So I’m working on my first serious attempt at a GameMaker project.
The thing with working personal projects is balancing how much you talk about your project with how much you work on your project. You can’t be all talk and no action, obviously, and you probably shouldn’t simply spring a new project on an unsuspecting world, either.
I’m not yet sure how to do this right. I don’t want to spend a bunch of time describing something that doesn’t exist yet, especially if I may change my mind about particulars a bunch of times before I decide to release it. On the other hand, not talking about it just drives me crazy. I’m into my project, and it’s interesting and exciting to me, and I just have to talk about it.
The other thing that’s hard about talking about working on personal projects is talking about it with a proper level of authority and confidence. I’m doing things that are new to me, for the first time in many cases. But most of what I’m doing is technically not all that difficult or sophisticated. As much as I want to be excited about figuring out something, I don’t want to make myself look dumb by blogging things that are the equivalent of what “Hey, guess what I just figured out? When you have a plus sign between two quantities, that means they’re added together!” would be to a math blog.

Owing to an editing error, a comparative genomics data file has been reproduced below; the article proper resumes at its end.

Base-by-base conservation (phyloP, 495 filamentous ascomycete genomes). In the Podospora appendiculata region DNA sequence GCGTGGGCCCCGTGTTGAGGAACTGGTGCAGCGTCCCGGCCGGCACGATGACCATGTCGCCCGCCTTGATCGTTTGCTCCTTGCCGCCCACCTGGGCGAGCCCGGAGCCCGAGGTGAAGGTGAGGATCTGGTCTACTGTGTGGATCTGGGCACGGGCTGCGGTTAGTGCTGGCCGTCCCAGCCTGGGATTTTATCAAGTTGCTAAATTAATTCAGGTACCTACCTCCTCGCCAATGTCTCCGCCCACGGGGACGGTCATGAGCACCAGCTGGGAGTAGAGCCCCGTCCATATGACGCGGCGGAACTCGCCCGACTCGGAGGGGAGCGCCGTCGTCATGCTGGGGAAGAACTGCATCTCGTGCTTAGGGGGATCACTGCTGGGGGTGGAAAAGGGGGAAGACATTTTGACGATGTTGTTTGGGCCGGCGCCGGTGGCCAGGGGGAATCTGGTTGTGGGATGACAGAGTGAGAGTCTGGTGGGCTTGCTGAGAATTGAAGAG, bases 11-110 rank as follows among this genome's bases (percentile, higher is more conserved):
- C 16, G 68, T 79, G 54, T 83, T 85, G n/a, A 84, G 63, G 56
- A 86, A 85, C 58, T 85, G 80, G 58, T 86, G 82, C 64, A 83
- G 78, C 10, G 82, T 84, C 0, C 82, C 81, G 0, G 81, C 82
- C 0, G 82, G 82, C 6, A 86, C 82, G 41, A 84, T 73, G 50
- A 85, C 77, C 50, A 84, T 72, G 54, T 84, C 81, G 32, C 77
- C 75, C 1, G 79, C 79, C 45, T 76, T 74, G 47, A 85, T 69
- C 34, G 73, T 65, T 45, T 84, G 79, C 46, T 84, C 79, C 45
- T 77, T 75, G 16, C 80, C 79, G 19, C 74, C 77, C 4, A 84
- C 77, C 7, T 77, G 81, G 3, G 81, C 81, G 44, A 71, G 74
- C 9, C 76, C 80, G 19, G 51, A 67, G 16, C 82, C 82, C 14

What I do like about this project so far:
- The fact that I’m doing something that I’ve wanted to do my whole life.
- The fact that I can do it.
- The fact that I am doing it.
- That the progress thus far has been fairly steady.
- My process: planning, building experimentally, testing, documenting. I feel like I’m going about this in just the right way.
In fact, I really like my process. Here’s what I do:
- Sit down and think about what I want to do. Brainstorming. Create a list, prioritize it. This becomes my backlog.
- Work an item on the list until it’s done to where I’m satisfied with it for now. This involves building and running it to test it, over and over. I try to conceive of my solution first, then build it, starting small and simple, and building off of what I just did. I’m more tentative with things I haven’t mastered yet, but that’s the natural way of things.
- Write up what I did in my version history. Update the backlog, to either remove the item from the list, or more likely, update it to reflect the next level of refinement that I want to get to with that item.
So far, so good. I have a ways to go yet before I have something that’s worthy of an alpha release. I might have it out in a few weeks, we’ll see. What I have right now is playable, but not interesting as I’ve yet to implement any enemy behavior. I expect that the enemy behavior will be very interesting to work on, and probably one of the trickier aspects of the game and thus may take me longer than what I’ve done so far.